- THE MAGAZINE
- FOOD MASTER
But as highly developed as America's chicken and turkey plants have become, the best is yet to come. Aided by expansion of USDA's HACCP-based Inspection Model Project (HIMP), plant operators and their equipment partners are devising systems that significantly up the automation ante.
Critical control points replace standard operating procedures and good manufacturing practices under HIMP. Instead of USDA inspectors performing carcass-by-carcass inspections, process control points serve as food safety checks, with monitoring procedures or verification measures validating performance. No beef processors and only three hog facilities participate in HIMP, but the pilot program has grown to include 20 poultry processors since its inception in October 1999. Until regulations are promulgated, participation by chicken processors essentially has maxed out.
The goal is to improve the safety of finished goods, and data comparisons with control groups using traditional plant inspections consistently suggest that HIMP plants have lower proportions of carcasses with bruises, animal diseases, dressing defects and other safety-related imperfections. The incidence of Septicemia and toxemia is virtually nonexistent in HIMP-plant verifications, USDA data indicate.
New processes demand new equipment, or at least modified versions. Stork Gamco Inc. has rolled out its Nutech H-style evisceration system to take advantage of the faster line speeds possible under HIMP. Because there no longer is a need to present viscera and carcass together to an inspector, the H-style system deploys a single-pack line that links the carcass and viscera electronically, not physically. "Synchronization equipment, motor controls and other hardware are eliminated, and that drops the cost significantly," according to Stork's Frank Nicoletti. He estimates the economy compared to the double-pack line at 35 to 40 percent, "and that may be conservative."
Nu-Tech was designed with HIMP in mind, Nicoletti says, and Claxton Poultry's plant in Claxton, Ga., installed the first line capable of conversion to the H style more than a year before the HIMP pilot program began. Another line is operating at Goldkist's Guntersville, Ala., facility. If either the viscera or carcass is flagged as unacceptable, the system automatically kicks off both components.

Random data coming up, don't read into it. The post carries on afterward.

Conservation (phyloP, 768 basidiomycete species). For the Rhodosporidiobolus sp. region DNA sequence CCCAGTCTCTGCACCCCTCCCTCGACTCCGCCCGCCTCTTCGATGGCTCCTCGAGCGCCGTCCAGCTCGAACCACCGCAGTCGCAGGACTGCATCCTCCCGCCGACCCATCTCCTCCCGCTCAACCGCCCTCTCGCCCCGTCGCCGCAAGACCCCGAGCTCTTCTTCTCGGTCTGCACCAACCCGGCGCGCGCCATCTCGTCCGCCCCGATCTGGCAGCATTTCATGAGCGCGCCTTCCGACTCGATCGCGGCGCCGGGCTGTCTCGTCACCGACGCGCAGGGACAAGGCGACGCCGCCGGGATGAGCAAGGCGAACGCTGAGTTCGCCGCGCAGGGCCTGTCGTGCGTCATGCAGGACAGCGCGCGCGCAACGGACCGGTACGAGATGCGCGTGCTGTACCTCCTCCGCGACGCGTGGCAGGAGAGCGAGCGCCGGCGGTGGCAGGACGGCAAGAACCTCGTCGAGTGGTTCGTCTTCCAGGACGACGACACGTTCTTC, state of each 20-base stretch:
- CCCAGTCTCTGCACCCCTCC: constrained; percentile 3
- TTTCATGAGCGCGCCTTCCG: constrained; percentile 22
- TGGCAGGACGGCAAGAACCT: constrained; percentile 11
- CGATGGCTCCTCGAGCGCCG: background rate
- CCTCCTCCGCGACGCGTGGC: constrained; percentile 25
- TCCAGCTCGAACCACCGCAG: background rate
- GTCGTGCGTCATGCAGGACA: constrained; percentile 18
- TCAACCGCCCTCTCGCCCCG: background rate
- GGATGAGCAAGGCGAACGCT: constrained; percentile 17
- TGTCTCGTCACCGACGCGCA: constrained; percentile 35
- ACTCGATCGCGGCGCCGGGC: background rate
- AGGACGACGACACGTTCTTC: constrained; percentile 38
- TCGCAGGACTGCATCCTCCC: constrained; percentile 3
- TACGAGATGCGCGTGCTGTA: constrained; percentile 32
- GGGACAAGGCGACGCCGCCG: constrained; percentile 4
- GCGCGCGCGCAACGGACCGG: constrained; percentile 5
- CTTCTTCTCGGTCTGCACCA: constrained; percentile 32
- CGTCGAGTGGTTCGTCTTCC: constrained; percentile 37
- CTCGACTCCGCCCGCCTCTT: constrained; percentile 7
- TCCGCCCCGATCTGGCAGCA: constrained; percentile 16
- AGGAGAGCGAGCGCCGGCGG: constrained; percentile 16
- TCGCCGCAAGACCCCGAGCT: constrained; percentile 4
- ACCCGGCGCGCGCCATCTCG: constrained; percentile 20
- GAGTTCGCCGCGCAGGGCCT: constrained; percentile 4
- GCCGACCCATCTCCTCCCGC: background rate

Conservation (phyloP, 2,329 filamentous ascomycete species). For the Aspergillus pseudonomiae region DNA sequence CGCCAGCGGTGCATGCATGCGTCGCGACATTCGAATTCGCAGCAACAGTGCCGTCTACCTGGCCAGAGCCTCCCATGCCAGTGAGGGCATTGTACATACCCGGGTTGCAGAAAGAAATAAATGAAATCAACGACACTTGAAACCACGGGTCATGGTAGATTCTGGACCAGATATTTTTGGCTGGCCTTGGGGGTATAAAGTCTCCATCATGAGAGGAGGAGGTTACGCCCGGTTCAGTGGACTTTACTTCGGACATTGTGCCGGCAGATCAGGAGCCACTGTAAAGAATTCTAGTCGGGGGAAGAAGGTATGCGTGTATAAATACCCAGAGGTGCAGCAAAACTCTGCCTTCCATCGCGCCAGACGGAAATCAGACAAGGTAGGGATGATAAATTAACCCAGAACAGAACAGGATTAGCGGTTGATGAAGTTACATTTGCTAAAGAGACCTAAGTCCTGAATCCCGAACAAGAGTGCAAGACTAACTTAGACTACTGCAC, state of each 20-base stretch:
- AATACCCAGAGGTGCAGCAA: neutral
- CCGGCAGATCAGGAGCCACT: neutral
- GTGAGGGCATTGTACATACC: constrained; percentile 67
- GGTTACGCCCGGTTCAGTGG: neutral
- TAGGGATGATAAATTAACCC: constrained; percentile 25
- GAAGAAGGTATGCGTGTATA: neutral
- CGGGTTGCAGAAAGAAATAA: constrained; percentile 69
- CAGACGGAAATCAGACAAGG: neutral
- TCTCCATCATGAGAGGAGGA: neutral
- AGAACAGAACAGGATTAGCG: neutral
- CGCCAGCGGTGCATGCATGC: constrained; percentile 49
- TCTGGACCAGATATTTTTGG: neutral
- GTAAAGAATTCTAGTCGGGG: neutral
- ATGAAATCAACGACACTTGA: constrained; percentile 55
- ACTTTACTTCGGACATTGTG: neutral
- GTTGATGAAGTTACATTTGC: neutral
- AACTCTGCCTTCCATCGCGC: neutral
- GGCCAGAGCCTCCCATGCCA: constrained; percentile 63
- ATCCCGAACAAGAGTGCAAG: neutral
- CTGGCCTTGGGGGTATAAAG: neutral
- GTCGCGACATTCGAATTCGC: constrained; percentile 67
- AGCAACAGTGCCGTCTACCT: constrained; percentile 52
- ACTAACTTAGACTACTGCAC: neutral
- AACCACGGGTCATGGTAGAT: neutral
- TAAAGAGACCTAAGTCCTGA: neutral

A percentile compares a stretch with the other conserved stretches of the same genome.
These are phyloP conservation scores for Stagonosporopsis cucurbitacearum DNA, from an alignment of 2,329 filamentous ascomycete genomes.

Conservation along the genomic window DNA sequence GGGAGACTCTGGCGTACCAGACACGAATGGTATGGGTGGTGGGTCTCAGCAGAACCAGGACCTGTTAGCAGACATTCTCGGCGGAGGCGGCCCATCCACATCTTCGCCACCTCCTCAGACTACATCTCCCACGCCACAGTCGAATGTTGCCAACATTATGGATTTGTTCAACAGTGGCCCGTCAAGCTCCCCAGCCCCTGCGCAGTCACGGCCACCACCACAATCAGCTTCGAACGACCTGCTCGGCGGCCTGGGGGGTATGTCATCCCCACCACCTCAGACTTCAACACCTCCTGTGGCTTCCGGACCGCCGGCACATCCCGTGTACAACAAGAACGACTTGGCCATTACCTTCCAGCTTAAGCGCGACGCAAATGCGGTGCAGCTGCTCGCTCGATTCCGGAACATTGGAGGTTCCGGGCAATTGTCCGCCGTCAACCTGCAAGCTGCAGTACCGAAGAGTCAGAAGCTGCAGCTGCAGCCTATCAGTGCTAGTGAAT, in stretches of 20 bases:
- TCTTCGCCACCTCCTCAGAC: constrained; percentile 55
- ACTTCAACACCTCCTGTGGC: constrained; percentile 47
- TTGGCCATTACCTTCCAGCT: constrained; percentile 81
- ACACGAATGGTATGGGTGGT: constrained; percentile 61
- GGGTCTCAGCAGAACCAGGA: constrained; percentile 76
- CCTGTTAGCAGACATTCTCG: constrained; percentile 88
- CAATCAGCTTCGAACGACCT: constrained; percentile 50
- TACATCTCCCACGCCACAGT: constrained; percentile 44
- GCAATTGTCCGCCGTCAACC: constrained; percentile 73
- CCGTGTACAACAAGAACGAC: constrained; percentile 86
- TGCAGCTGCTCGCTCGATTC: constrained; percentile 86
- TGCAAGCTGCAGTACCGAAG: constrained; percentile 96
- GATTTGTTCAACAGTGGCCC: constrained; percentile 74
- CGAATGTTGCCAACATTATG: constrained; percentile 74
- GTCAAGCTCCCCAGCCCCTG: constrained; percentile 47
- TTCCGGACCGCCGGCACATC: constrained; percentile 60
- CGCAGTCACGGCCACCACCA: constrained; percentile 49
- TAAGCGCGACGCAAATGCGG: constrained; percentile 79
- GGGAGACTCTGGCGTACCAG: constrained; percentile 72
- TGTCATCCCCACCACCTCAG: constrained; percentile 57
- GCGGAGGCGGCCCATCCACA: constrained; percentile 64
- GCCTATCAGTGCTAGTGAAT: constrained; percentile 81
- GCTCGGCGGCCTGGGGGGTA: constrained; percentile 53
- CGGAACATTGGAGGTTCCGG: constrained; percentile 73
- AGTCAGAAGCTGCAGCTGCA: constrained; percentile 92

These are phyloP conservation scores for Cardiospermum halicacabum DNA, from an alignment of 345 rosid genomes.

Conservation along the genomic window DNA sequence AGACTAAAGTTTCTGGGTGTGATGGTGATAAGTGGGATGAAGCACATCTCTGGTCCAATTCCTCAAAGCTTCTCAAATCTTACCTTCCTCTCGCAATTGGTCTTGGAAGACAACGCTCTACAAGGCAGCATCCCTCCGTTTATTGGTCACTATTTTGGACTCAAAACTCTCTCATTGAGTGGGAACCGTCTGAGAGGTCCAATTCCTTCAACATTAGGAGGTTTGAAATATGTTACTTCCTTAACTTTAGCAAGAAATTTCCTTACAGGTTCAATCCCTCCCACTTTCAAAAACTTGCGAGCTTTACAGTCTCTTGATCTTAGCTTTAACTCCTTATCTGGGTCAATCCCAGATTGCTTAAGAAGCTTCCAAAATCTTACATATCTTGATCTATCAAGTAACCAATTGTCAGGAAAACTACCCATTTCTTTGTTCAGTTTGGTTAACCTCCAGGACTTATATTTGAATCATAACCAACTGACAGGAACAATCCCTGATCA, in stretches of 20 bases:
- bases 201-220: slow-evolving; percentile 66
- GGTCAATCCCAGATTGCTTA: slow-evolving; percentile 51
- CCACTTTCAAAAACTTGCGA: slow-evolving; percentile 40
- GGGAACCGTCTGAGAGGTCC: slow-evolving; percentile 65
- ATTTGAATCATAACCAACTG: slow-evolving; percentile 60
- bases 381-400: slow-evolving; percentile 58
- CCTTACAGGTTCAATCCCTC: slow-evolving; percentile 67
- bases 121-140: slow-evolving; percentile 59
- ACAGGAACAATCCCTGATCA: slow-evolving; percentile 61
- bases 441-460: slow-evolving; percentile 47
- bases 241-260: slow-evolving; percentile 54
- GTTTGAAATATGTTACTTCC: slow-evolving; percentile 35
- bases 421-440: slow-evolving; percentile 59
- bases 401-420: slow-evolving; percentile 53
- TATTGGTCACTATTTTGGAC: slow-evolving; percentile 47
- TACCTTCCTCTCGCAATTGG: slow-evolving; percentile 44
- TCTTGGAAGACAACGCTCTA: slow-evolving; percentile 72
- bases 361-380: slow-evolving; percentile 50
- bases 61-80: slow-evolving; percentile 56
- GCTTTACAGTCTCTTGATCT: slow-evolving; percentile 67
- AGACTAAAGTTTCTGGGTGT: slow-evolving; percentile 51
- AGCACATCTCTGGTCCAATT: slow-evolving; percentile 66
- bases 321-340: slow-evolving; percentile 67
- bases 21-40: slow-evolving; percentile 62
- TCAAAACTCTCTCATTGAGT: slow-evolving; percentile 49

Line reliability is better, maintenance and cleaning costs are lower, space requirements are less and, perhaps best of all, line speeds are significantly higher. "It's a 140-birds-a-minute line," Nicoletti says, "and we are running at speeds up to 179, the maximum allowed under HIMP. It's a lot easier and a lot more efficient than lines requiring manual inspection."
Carcass-wash optionsBetter hygienic interventions for carcasses are critical in a HACCP-based approach. Several arrows have been added to processors' quivers to accomplish that. Last summer's FDA approval of ozonated water in direct contact with poultry and other foods was a milestone. BOC had designed its Macron Loop several years ago with direct contact in mind, but the system was limited to wastewater treatment until now.
"Chlorine is very dangerous, and there isn't a scientist in the government that doesn't know that," points out Louis D. Caracciolo, the inventor of the Macron Loop who now heads BOC's SafeQuest initiative to develop food-safety technology. "Ozone can't replace chlorine, but we're developing systems that minimize the risk of using chlorine."
While the Macron Loop combines microfiltration and ozonation to treat chiller water for reuse, BOC also is working with firms such as PCI-Wedeco and RGF Environmental Group to piggyback direct-contact systems to the Loop's ozone-generation capacity.
The regulatory green light also has been given to several chemical washdown options. "USDA has declared war on pathogens," notes Richard Higby, senior market manager for meat and poultry at Ecolab Inc. "The wealth of treatments you're seeing now reflects the normal development time lag since that war was declared."
In September, FDA cleared the way for use of Ecolab's Inspexx 100 for direct contact with poultry. The peroxyacid typically achieves 1 to 3 log reductions of pathogen loads, Higby reports. Ecolab has submitted a petition for a validation protocol to apply Inspexx 100 for on-line reprocessing of rejected carcasses in the evisceration room.